TICKETS: $12 in advance and $15 at the door.

BOX OFFICE: 800/745-3000, 919/834-4000, or





The Play: (Dramatists Play Service, Inc.) and (Internet Off-Broadway Database).

The Playwright: (Internet Off-Broadway Database), and (Internet Broadway Database).

Robert W. McDowell is editor and publisher of Triangle Theater Review, a FREE weekly e-mail theatrical newsletter that provides more comprehensive, in-depth coverage of Raleigh, Durham, and Chapel Hill theater than all of the other news media combined. This review is reprinted with permission from Triangle Theater Review.

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By Robert W. McDowell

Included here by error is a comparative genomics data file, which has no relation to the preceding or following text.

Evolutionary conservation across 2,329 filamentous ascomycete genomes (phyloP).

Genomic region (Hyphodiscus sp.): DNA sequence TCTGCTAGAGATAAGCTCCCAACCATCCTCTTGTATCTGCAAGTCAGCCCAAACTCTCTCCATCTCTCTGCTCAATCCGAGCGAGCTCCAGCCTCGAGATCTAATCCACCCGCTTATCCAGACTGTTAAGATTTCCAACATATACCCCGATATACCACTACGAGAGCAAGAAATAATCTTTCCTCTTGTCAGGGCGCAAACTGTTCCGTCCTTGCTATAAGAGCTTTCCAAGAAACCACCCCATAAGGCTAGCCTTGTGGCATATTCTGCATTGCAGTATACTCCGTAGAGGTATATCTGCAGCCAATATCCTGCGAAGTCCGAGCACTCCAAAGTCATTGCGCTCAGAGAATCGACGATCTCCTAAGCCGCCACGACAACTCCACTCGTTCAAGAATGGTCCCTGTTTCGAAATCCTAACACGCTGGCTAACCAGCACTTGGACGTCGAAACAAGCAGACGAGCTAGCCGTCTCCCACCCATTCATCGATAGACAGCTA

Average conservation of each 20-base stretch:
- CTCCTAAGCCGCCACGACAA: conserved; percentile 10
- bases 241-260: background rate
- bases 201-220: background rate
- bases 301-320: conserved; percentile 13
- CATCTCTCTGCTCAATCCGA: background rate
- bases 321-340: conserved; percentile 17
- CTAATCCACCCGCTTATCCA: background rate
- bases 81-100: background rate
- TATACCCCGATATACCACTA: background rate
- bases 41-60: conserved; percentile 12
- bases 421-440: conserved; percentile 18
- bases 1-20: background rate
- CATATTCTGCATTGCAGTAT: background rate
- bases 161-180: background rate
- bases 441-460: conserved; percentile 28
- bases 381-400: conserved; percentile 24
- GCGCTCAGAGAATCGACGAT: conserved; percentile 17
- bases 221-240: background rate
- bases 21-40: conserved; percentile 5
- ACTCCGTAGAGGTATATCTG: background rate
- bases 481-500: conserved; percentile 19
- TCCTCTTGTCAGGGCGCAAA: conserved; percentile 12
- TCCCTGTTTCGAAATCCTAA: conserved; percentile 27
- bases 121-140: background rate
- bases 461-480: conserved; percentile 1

Robert W. McDowell is a Raleigh, NC-based freelance writer, editor, and critic. He has written theater, film, book, and music previews and reviews for The News & Observer, The Raleigh Times, Spectator Magazine, and Classical Voice of North Carolina, all based in Raleigh. In 1980-91, he covered business, industry, government, and education for (We the People of) North Carolina magazine, published monthly by N.C. Citizens for Business and Industry. In April 2001, McDowell started Robert's Reviews, a FREE weekly e-mail newsletter that provides comprehensive, in-depth coverage of the performing arts in the Research Triangle area of North Carolina, which includes Raleigh, Durham, Chapel Hill, and Carrboro. Triangle Review is the latest-and-greatest version of McDowell's original newsletter. (To start your FREE subscription, e-mail robertm748[at] and type SUBSCRIBE TR in the Subject: line.) From December 1980 until September 2017, McDowell served on the board of directors of The Cinema, Inc., a Raleigh-based nonprofit film society formed in 1966. He currently publishes a weekly list of FREE advance screenings of movies in the Triangle area. (To have your e-mail address added to this FREE list, e-mail robertm748[at] and type SUBSCRIBE FFL FREE in the Subject: line.) McDowell also co-edited and supervised the production of Jim Valvano's Guide to Great Eating (JTV Enterprises, 1984), a 224-page sports celebrity cookbook; and he served as a fact checker for Valvano: They Gave Me a Lifetime Contract, and Then They Declared Me Dead (Pocket Books, 1991).